Is Airbnb Still A Good Option for Rentals in Malaysia?
There is no question that we’ve all been drastically affected by the Covid-19 Pandemic which is taking us straight into a massive recession. As we continue to deal with pay cuts, reduced business and passive income revenues from our property investments, is Airbnb Still A Good Option for My Rental Property in Malaysia?
It was a fear of ours, as well as many others who are operating Airbnbs or short-term rental units, that Covid-19 might have destroyed the short-stay industry completely.
How were we going to make money from our properties if nobody is allowed to travel into Malaysia?
Would things ever return to normal?
Many hotels were shutting down, with some declaring bankruptcy and others being sold off to larger conglomerates, would they share the same fate?
The answer would come fairly quickly…
Coming out of the MCO, anyone who was running a short-term rental or Airbnb at one of their properties, would have noticed that most Airbnb hotspots in Kuala Lumpur began to get bookings once again.
The proof was in the bookings and Airbnb alone recorded a 190% month on month increase in domestic bookings from May to June.
This is following the end of the MCO and the beginning of the CMCO, which began on May 4th which permitted people to stay at Airbnbs again. So, it wasn’t an increase from 0 during the initial phase of the MCO.
Unsurprisingly, 93% of these bookings were from locals.
I thought it would’ve been 100% from locals but I guess there are still some foreigners in the country who are in need of a place to stay, as at the moment, foreigners are not allowed to enter Malaysia without having obtained approval from the Malaysian Immigration.
Looking at more than just Airbnb, (seeing as how majority of our bookings come from Agoda and Booking.com) we have noticed a similar increase in our bookings from both these platforms which are close to 70% of our regular off-peak occupancy levels.
This revival has come at lower price points, however.
These low prices were only temporary, and we have already increased prices back to pre-MCO levels in June.
We have not seen any decrease in bookings for most of our units following putting our price back up to where it was before – which is also very encouraging.
Unfortunately, this has not been the case for everyone.
Locations that rely heavily on foreigners for their bookings have not recovered and are still facing extremely low occupancy rates.
As I’ve said before, it really does come down to the area of which your property is located and whether it is better suited for short-term or long-term rentals.
To give some perspective, our units that rely heavily on foreigners such as those located in Kuala Lumpur City Center are far from recovering to their regular occupancy rates.
Our units that are located in Putrajaya, Cyberjaya and Ampang have been performing relatively well.
What we’ve described above is merely the current situation which we are at while we are still wallowing in the depressed state of closed borders and the absence of foreign tourist arrivals in the country.
What about things moving forward though?
If you take a look at the news you might have noticed that there have been a record number of closures of budget and boutique hotels across the country and even news of some big hotel chains overseas missing out on loan payment deadlines and even some declaring bankruptcy.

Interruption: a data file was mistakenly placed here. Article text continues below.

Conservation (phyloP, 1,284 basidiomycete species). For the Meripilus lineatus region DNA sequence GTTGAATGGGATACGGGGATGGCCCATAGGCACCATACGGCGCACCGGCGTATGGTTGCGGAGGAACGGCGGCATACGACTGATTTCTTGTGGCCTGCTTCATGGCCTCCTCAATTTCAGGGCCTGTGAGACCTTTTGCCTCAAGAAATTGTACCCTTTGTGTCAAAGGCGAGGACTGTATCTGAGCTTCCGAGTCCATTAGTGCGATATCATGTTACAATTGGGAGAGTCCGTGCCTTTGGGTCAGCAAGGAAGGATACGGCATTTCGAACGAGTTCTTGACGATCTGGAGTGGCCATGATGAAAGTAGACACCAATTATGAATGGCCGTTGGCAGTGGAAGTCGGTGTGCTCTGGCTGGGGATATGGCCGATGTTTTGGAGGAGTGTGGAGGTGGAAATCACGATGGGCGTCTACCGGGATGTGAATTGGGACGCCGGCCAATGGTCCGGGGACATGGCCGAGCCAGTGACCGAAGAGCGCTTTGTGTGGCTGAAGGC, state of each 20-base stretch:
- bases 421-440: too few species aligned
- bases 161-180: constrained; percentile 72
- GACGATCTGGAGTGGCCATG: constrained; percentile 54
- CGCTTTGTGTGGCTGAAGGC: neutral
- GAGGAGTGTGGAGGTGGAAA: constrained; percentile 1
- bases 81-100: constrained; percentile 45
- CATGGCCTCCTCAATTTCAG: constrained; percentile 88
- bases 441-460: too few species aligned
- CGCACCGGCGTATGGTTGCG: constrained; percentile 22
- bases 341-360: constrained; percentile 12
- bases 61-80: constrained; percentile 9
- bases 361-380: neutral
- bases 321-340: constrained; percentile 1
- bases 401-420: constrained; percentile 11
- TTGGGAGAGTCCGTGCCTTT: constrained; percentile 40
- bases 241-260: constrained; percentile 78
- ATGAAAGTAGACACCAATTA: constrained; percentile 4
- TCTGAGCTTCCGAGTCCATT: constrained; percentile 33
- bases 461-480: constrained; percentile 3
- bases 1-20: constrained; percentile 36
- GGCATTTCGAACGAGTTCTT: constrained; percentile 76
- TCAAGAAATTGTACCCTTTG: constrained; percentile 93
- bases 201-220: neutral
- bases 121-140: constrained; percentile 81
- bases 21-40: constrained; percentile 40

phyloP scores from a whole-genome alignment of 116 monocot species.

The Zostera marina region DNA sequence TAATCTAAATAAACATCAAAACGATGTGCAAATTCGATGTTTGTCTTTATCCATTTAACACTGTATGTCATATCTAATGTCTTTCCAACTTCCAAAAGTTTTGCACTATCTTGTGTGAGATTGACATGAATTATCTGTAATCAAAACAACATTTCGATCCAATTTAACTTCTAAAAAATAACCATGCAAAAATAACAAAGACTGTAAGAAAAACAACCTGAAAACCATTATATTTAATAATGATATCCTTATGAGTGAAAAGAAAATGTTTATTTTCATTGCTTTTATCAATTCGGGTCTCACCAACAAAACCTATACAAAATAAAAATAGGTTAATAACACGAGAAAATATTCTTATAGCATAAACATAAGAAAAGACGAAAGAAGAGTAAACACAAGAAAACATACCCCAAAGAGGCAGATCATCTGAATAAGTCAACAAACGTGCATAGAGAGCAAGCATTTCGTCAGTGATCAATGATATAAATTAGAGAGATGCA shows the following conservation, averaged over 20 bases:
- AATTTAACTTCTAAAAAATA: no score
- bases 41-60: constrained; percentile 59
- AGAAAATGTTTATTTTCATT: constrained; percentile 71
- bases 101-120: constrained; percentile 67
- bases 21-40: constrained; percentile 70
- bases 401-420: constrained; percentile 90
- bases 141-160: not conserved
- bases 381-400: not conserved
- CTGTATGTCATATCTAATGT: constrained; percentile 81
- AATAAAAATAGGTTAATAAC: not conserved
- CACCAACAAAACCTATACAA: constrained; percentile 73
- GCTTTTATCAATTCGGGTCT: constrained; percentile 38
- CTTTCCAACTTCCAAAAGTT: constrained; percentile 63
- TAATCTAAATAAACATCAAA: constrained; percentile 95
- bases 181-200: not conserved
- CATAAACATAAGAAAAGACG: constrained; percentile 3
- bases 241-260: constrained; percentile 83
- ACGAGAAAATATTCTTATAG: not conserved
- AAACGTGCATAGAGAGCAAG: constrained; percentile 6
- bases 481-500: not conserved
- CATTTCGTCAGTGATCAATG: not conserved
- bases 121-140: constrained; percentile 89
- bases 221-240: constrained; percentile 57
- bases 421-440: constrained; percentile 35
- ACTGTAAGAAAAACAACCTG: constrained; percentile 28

It is estimated that close to 460 of such hotels will likely not be able to survive the pandemic and this means that there is going to be a significant reduction in the overall supply of short-stay accommodation in the country.
Despite Airbnbs and short-term rentals not being in direct competition with budget hotels, it will mean that the available options for travelers will still be far less moving forward and this lower supply could lead to more people looking at these forms of accommodations instead.
Lower supply almost always makes something more desirable especially if the next point is true.
I don’t particularly like this phrase, but it seems to be going around a lot.
It’s the idea that people will engage in increased activities following a long period of restriction or inability to do so to get back at the world, hence the word – Revenge.
I am quite skeptical about this whereas foreign travel is concerned because even after borders open up there are going to be restrictions and regulations for citizens returning to their own countries after their holidays.
What I do agree with though is the resurgence in the bookings from domestic travel.
Due to the problems that will arise from travelers going away on holiday and then returning home, local travelers are going to consider staying within the country instead of going abroad for their holidays.
I believe this will significantly increase the amount of bookings that people will make domestically and the main beneficiary of this will be local tourist hotspots where we will see people from other states travelling into KL and vice versa.
According to a recent survey by tourism Malaysia, on post-MCO domestic travel, it was found that 50.9% respondents believed that travelling within the country is going to be safer after the MCO.
It also found that 84.2% also believed that Covid-19 has changed their attitude towards travelling and 71.3% chose Malaysia as their holiday destination compared to abroad.
As with all things, there will be a beginning and an end.
The same will be for all these crazy lockdown procedures and precautions that have been taken to contain the covid-19 pandemic.
Things will go back to normal.
People will resume travel and foreigners will come to Malaysia again.
The answer to the question, “Is Airbnb Still A Good Option for My Rental Property in Malaysia?” is quite simply – Yes.
It might not be applicable to all properties, but it still is, most certainly, an option to be considered.